Posts Tagged ‘recipes’

Change the World Wednesday – 17th Dec

Yes, there is a CTWW today.

Don’t buy it, make it!

Do something extraordinary, totally outside your box.

An example, ham, a traditional seasonal meat (yes, I know you veges and vegans won’t like this, but there are still a few normal people left).

Everybody who does, rushes out at this time of the year to buy the expensive traditional foods for Christmas and the New Year. Prices are bumped up because the shops know you’ll buy it.

Loevly ham

Loevly ham

Well, DON’T!

Make it.

Oh, I can just hear you all now, “make ham, don’t be stupid, that’s too hard!”

I can assure you it’s not.

Ham can be made from almost any piece of pork, big or small. I’m not suggesting that you buy a whole 20lb leg of pork, maybe half if you have a big family gathering planned, maybe a smaller piece of loin. I have made it from inch thick pork chops before.

Basically, the fresh raw meat needs to be pickled in brine. A big piece, two or three days, smaller pieces a couple of hours. Washed, dried, and baked off in the oven or simply in 170ºF water until the inner temperature reaches 155ºF; if your pork piece is about 3lb it will take about 3 hours. You’ll need a meat thermometer to measure this. There is the option of smoking, but not evryone has a smoker.

You'll need one of these

You’ll need one of these

Many recipes call for a cure, to me that just complicates things, you don’t need a cure. Other recipes call for juniper berries and others, you don’t need them, use whole cloves and bay leaves.

Check this site out for some tips and a brine recipe. Remember forget the cure.

Maybe ham isn’t your thing, try something else a traditional Christmas cake, or a steamed fruit pudding. There are plenty of recipes on the net, you just have to look.

Part of the secret of this challenge is returning the spirit to Christmas, taking power back from the companies and commercial interests.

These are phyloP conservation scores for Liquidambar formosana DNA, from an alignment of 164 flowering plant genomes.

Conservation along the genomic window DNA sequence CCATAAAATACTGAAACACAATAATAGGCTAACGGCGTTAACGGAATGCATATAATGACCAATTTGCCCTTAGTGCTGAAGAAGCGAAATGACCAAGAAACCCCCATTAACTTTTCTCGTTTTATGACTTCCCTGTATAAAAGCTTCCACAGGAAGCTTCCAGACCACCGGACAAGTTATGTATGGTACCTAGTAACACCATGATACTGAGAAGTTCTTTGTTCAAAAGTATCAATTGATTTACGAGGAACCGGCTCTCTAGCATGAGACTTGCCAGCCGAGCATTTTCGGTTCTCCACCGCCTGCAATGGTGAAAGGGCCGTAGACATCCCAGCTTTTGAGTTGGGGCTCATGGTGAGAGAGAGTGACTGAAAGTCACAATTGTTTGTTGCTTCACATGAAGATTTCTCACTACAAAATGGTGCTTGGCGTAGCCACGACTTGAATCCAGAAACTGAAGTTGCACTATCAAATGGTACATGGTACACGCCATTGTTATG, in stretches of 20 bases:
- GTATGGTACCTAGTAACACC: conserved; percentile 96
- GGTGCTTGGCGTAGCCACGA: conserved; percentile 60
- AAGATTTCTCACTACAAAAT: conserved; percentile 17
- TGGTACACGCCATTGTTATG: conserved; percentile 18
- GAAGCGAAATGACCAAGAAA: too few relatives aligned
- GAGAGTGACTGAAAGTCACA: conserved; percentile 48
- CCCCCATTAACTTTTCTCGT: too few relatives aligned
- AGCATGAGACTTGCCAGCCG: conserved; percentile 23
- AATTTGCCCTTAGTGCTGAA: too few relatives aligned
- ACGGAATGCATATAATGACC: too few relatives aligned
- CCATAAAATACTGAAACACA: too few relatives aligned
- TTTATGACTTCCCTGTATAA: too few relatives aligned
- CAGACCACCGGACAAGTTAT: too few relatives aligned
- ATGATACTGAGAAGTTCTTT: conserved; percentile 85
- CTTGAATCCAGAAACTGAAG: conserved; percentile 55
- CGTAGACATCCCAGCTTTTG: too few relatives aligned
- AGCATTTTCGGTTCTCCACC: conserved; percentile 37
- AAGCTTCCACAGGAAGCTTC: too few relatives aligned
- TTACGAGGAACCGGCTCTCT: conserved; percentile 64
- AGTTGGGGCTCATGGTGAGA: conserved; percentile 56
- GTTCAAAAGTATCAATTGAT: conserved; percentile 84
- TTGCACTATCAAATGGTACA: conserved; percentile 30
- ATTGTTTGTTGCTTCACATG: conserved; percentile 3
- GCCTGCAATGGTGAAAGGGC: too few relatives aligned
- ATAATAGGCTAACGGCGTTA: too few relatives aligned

Have a Merry Christmas, and I’ll be back next week… maybe I’ll have a surprise.

Hey, Vegans & Vegies… Mexican!

Like the look of this?


I think it’s vegan, if not certainly vegetarian.

::Whole Wheat Tortillas::

::Tomato, Corn & Zucchini Salsa::

::Black Bean & Pepper Filling

::Cashew Cheese Sauce::


Full recipes and instructions on:

I’d like it!


Window sill soup


Last week’s CTWW was about growing something.

Here’s an interesting update on growing veges indoors, on window sills.

Even Small Footprints will like this one…

A few year’s ago the National Trust in the UK organised an initiative called ‘Ledge Veg’. They estimated that there were 600 acres of growing space available on window sills in the UK.

But most of us restrict our window box activities to a few herbs – great for flavouring but hardly likely to warm your tummy on a cold winter evening.

Instead try our recipe for raddish [sic] soup. Raddishes are incredibly easy to grow on a windowsill and while we traditionally use them for summer salads, they also cook into great soups. Raddishes can also be used as sprouting seeds.

Don’t restrict yourself to the little red, round ones. German Salad Radish is red but longer and more like a small carrot in shape. Very quick to grow. Radish Albena are white and quite hot. Both are suitable for growing indoors (and as a base for soups). Here are two of my favourite raddish soup recipes.

White spicy raddish soup

white soup

  • 12 white radishes (save the leaves)
  • 2 medium onions
  • 1 stock cube (chicken or vegetable)
  • 1 tablespo0n of  butter
  • 1 tablespo0n of flour
  • 3 cups of milk
  • 1 cup of water (more or less to achieve a good soup-like consistency)
  • 3 dried bay leaves
  • salt and white pepper (you can use black pepper but ground white pepper really works for this recipe)

1. Dice the raddishes and onions and soften in half of the butter. Remove and reserve.
2. Melt the rest of the butter and stir in the flour. Then add the milk slowly to make a smooth paste. Keep adding the milk and then the water to achieve a soup-like consistency.
3. Reintroduce the raddishes and onions, stock cube and bay leaves. Add salt and pepper to taste.
4. Cook over a gentle heat for two minutes and serve with crusty bread.
5. Chop the leaves and use as garnish.

Source: Make it and mend it Read more and another recipe

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